Lawmakers, union leaders call for increased safety measures in meat plants

Lawmakers, union leaders call for increased safety measures in meat plants

Lawmakers and union leaders are calling for increased safety measures in meat plants after President TrumpDonald TrumpGiuliani used provisional ballot to vote in 2020 election, same method he disparaged in fighting to overturn results Trump gets lowest job approval rating in final days as president Fox News' DC managing editor Bill Sammon to retire MORE announced an executive order to reopen meat processing plants that have been affected by coronavirus outbreaks. 

Trump’s order on Tuesday applies to all meat plants in the U.S. after industry experts projected that the country could face a food shortage if plants remained closed for prolonged periods of time. Companies including Tyson Foods and Smithfield Foods have closed plants due to coronavirus outbreaks among their workers.

“Given the high volume of meat and poultry processed by many facilities, any unnecessary closures can quickly have a large effect on the food supply chain,” Trump wrote in the order. 


Unions representing the workers impacted by the outbreaks called on the administration to consider mandating safety measures. 

“We only wish that this administration cared as much about the lives of working people as it does about meat, pork and poultry products,” Stuart Appelbaum, president of the Retail, Wholesale and Department Store Union, said Tuesday.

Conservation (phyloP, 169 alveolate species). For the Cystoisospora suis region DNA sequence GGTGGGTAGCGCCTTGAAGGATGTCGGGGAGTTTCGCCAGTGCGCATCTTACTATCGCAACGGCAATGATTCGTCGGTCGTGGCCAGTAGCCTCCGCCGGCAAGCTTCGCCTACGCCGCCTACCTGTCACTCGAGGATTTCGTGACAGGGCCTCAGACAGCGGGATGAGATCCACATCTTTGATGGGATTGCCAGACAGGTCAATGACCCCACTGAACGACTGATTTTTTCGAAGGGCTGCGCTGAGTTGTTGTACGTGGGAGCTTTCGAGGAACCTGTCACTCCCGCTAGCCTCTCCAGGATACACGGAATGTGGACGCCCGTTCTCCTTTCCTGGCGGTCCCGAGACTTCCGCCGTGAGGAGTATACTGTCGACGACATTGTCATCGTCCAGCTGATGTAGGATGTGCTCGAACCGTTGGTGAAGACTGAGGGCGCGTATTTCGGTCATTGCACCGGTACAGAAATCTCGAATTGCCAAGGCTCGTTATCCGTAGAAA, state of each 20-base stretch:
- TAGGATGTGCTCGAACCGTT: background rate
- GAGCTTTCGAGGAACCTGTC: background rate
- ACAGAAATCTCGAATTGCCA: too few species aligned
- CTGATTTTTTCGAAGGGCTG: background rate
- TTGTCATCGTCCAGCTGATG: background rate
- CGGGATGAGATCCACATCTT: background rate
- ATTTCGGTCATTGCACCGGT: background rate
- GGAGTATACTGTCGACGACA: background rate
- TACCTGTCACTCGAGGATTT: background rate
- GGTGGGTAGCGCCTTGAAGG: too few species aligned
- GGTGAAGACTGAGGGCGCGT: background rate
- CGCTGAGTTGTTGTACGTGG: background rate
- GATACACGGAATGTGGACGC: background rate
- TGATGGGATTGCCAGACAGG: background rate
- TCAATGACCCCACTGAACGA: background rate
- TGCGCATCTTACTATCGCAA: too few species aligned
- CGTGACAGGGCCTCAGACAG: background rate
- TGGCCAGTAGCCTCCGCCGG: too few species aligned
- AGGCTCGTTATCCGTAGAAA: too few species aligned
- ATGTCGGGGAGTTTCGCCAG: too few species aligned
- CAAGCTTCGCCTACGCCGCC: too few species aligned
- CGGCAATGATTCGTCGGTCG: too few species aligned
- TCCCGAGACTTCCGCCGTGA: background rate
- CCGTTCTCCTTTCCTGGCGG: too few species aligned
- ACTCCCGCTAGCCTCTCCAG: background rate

The United Food and Commercial Workers Union (UFCW) asked the administration to consider them for prioritized testing and provide persona protective equipment (PPE) for workers, among other demands. 

“We urge the Administration to immediately enact clear and enforceable safety standards that compel all meatpacking companies to provide the highest level of protective equipment through access to the federal stockpile of PPE, ensure daily testing is available for workers and their communities, enforce physical distancing at all plants, and provide full paid sick leave for any workers who are infected,” the UFCW said in a statement Tuesday.

Democratic lawmakers who oversee agriculture followed suit and communicated similar requests to the administration Wednesday.


"In carrying out this executive order the Administration must ensure the health and safety of workers and provide all the resources necessary to do so,” said Rep. Jim CostaJames (Jim) Manuel CostaOVERNIGHT ENERGY: Trump admin to sell oil leases at Arctic wildlife refuge before Biden takes office |Trump administration approves controversial oil testing method in Gulf of Mexico | Rep. Scott wins House Agriculture Committee gavel Rep. David Scott wins House Agriculture Committee gavel DeLauro wins Steering Committee vote for Appropriations chair MORE (D-Calif.), a member of the House Agriculture Committee.  

“Our beef, pork, and poultry processing facilities are essential infrastructure and I have long said our food supply is a national security issue,” he added. 

Sen. Dick DurbinDick DurbinOfficials brace for second Trump impeachment trial Sunday shows - Capital locked down ahead of Biden's inauguration Durbin says he won't whip votes for Trump's second impeachment trial MORE (D-Ill.), a member of the Senate Agriculture Committee, said Trump’s executive order “ignores the health and safety realities of this pandemic.”  

“The coronavirus is not impressed with a presidential order and neither are the workers who are risking their lives working shoulder to shoulder on meat processing lines,” Durbin said. “If the Trump Administration would make a national commitment to serious testing and worker protection instead of a mindless mandate we could bring this valuable sector of our economy back to life.”